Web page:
"The sun reaches its highest point of the year, like the culmination of a full moon's waxing. In order to stay steady in this full solar power, we ground ourselves by inviting the earth and the sky to meet in our bodies."
On June 21st the constellation of cancer appears just as the seasons begin to change, and the sun’s movement teeters from ascent to descent--the Summer Solstice. On the longest day of the year the Sun leaves its spot in Gemini and makes its way over to the sign of the crab.
For the next month, we'll feel more connected to our roots, more sentimental, and ready to connect deeper with our homes and ourselves. Cancer season is often an emotional time, but as we known, the cure to anything is water--sweat, tears, the sea.
Cancer is the first cardinal sign as well as the first water sign of the zodiac, so it holds a very initiatory energy. While June 1st is typically thought to be the beginning of the second half of the year, in reality, June 21st is the real kick-off of the second part of the year. If our New Year’s resolutions didn’t work out (or most likely shifted), this day lends us a second chance.
A lunar symbol, Cancer belongs to the water element and is known to be passive, domesticated, imaginative, romantic and ~sometimes~ self absorbed. The influence of the Moon points to a vivid imagination and inner depth, both qualities consistent with the sign. In this way, while Cancer season is very much a season of emotion, but it doesn’t ask you to deal with your emotions entirely in isolation! You can still open your heart to caring and being cared for. This is a time to love the people closest to you, who have proven themselves true, and to let them love you in return. Everyone is influenced by the powers of Cancer this month no matter what your zodiac sign.
Litha is a pagan holiday; one of the eight sabbats during the year. Litha (also known as Midsummer) occurs on the summer solstice, and celebrates the beginning of summer. The life giving Sun is celebrated all over the world with various traditions, like fire festivals, song circles and dance ceremonies. Monuments like the great pyramids and Stonehenge were built to measure time and so the four markers of the season—summer and winter solstices, fall and spring equinoxes—could be pinpointed. The Celts celebrated Litha with hilltop bonfires and dancing. Many people attempted to jump over or through the bonfires for good luck. Other European traditions included setting large wheels on fire, and rolling them down a hill into a body of water.
In folklore, Litha is when a battle between light and dark takes place. In this battle, the Oak King and the Holly King battle for control. During each solstice, they battle for power, and the balance shifts. The Oak King, who represents daylight, rules from the winter solstice (Yule) to Litha. During this time, the days steadily get longer. However, during Litha, the Holly King wins this battle, and the days get steadily darker until Yule.
For modern day pagans and witches, Litha is a day of inner power and brightness. It is a Sabbat related to personal growth, and a perfect opportunity to spend time outside and celebrate nature. Use these themes to incorporate into your own rituals.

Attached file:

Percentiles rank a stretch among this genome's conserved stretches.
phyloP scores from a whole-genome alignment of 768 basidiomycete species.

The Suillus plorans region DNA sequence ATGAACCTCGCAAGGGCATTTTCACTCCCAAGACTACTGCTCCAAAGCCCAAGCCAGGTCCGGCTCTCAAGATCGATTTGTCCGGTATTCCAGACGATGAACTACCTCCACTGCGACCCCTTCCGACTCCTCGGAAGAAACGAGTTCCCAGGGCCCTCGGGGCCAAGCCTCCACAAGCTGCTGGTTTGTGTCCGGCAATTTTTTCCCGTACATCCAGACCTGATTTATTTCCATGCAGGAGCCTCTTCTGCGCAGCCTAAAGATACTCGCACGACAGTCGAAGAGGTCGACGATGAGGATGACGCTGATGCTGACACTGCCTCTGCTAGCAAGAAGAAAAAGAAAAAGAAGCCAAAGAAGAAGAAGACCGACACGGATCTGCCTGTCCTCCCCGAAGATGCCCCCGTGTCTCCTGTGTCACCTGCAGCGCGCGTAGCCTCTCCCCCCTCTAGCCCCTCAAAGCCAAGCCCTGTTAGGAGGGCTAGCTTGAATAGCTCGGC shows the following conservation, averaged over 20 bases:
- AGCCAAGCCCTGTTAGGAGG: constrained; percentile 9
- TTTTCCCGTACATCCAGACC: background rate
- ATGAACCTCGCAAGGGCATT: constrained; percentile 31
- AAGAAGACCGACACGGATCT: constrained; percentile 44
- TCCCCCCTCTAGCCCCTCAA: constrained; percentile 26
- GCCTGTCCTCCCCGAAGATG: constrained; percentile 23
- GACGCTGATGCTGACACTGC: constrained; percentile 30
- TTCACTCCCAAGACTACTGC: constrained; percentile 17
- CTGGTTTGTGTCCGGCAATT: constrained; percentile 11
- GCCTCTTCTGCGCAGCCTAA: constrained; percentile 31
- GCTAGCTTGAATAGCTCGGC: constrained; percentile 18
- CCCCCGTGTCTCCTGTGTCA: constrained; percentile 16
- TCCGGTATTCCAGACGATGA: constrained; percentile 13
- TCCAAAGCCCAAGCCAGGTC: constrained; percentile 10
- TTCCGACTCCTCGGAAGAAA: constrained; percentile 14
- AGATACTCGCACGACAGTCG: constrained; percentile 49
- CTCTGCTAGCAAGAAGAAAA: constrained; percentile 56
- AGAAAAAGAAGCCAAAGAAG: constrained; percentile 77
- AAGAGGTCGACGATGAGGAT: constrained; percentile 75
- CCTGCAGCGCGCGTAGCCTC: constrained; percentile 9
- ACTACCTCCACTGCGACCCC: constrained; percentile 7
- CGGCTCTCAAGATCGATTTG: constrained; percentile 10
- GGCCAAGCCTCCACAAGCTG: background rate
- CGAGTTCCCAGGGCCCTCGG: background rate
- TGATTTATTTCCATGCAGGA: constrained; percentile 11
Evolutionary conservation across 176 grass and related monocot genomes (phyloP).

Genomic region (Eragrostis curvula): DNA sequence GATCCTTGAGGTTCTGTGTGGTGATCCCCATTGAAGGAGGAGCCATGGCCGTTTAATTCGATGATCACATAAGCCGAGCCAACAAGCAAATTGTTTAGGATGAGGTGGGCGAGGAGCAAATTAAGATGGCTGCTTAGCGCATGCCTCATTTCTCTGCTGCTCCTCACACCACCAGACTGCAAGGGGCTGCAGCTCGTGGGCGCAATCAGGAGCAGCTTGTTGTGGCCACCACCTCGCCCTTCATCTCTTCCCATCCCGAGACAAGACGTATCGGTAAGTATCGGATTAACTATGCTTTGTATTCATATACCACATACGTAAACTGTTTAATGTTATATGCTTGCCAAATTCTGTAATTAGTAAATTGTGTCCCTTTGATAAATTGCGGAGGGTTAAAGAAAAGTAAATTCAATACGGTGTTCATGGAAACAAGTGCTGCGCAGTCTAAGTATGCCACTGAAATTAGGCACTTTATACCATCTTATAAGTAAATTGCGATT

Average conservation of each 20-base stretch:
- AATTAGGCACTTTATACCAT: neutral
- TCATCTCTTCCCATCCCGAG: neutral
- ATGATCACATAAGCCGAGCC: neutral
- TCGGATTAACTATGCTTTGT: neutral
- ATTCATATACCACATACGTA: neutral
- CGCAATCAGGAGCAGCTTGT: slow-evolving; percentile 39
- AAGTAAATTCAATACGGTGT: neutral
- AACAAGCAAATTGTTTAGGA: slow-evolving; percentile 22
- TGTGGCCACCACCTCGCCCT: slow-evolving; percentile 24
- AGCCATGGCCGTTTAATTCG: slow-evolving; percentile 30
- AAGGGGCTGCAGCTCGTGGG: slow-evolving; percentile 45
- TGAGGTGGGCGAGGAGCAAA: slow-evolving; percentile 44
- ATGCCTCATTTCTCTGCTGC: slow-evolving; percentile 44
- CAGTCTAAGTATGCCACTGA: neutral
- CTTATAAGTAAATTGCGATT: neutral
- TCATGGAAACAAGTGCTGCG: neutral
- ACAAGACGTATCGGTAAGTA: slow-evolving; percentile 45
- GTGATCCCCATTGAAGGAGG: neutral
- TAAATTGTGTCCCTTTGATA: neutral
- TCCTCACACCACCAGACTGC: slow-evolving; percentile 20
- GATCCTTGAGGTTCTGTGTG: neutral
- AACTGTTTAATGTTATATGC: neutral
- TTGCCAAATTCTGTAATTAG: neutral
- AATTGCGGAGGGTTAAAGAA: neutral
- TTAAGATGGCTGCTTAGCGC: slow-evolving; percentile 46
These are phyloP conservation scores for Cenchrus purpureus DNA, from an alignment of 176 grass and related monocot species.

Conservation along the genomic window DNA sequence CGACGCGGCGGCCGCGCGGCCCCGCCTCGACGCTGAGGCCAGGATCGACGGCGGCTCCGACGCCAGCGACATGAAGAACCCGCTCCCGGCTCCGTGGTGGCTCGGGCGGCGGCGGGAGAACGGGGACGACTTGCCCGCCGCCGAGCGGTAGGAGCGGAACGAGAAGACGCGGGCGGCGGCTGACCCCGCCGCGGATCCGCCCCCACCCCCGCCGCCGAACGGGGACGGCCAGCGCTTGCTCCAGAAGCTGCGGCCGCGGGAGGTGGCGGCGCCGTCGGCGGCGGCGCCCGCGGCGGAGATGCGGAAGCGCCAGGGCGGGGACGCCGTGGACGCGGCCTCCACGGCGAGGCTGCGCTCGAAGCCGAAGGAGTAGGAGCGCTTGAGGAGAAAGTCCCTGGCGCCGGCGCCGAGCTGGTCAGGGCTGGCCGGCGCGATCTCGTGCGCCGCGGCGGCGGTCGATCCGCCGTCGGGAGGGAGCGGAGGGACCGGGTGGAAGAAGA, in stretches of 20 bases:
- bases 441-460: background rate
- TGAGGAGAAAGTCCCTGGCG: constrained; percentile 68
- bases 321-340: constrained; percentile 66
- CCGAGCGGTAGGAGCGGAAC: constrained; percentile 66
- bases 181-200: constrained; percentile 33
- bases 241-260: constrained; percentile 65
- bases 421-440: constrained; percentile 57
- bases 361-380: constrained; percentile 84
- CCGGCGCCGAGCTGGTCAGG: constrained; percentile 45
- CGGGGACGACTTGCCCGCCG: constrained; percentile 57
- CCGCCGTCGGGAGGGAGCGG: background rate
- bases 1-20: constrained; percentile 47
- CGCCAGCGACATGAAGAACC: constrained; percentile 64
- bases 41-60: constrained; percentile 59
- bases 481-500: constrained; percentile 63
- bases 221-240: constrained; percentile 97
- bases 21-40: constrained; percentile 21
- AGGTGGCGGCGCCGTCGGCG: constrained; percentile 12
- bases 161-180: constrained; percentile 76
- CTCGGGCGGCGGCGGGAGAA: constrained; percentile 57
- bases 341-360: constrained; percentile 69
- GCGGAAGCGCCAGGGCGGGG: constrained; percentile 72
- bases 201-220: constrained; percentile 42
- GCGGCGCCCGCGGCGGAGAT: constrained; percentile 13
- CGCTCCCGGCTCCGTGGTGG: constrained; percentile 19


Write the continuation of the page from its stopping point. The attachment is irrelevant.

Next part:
Ground yourself with yoga or meditation. There’s strong sun energy brewing on the solstice sabbat, which can feel intense for some. Find a quiet spot and meditate about the light and dark forces in your world.
As you meditate on the light and warmth of the sun, place your hands on your solar plexus. Imagine you can fill it with all the energy you require to do your work in the world. Light is a living consciousness that responds instantly to your call—let it come into your field through the solar plexus, into your spine. Radiate it outward from your body. Now, imagine that you can radiate light out to everyone on the Earth, like the sun. Become a beacon for light.
- Spend time with the flowers. Buy or pick flowers and arrange them all over your home, or explore a botanical garden. Flowers are symbols of the solstice and many believe flowers possess magical powers. Picking wildflowers can also be magical.
Write down all the things you are ready to release this season so you can have more energy for the important things in life. Take your time and look at what keeps you from your best self. What are you ready to leave behind? What beliefs keep you stuck? What habits are derailing your ability to have the love, health, and joy you desire? Where have you taken on the anxiousness, fear, and anger of the collective?
Now place the paper in the fire while saying, I now release all negativity to the flames. The Goddess of Fire will clear my pain. Thank you and so it is.Another subtle way to practice fire magic is by having a bonfire or barbecue outside to welcome the summer with fire and in season foods. If you are celebrating outside with a fire, burn plants like chamomile, mugwort, st. john’s wort or lavender for good health and calm.
- Ritual Baths. Solstice night is a perfect time for a ritual bath. Light candles, fill your bath with salts and essential oils, even flower petals (or add essential oils to your shower and hang flowers from the shower head).
- Cleanse and redecorate your altar.
- Leave fairy offerings
- Make sun tea, solar water, or lavender lemonade.
- Go cloud gazing.
- Have a picnic outside.
- Find a book to learn something new and read it outside.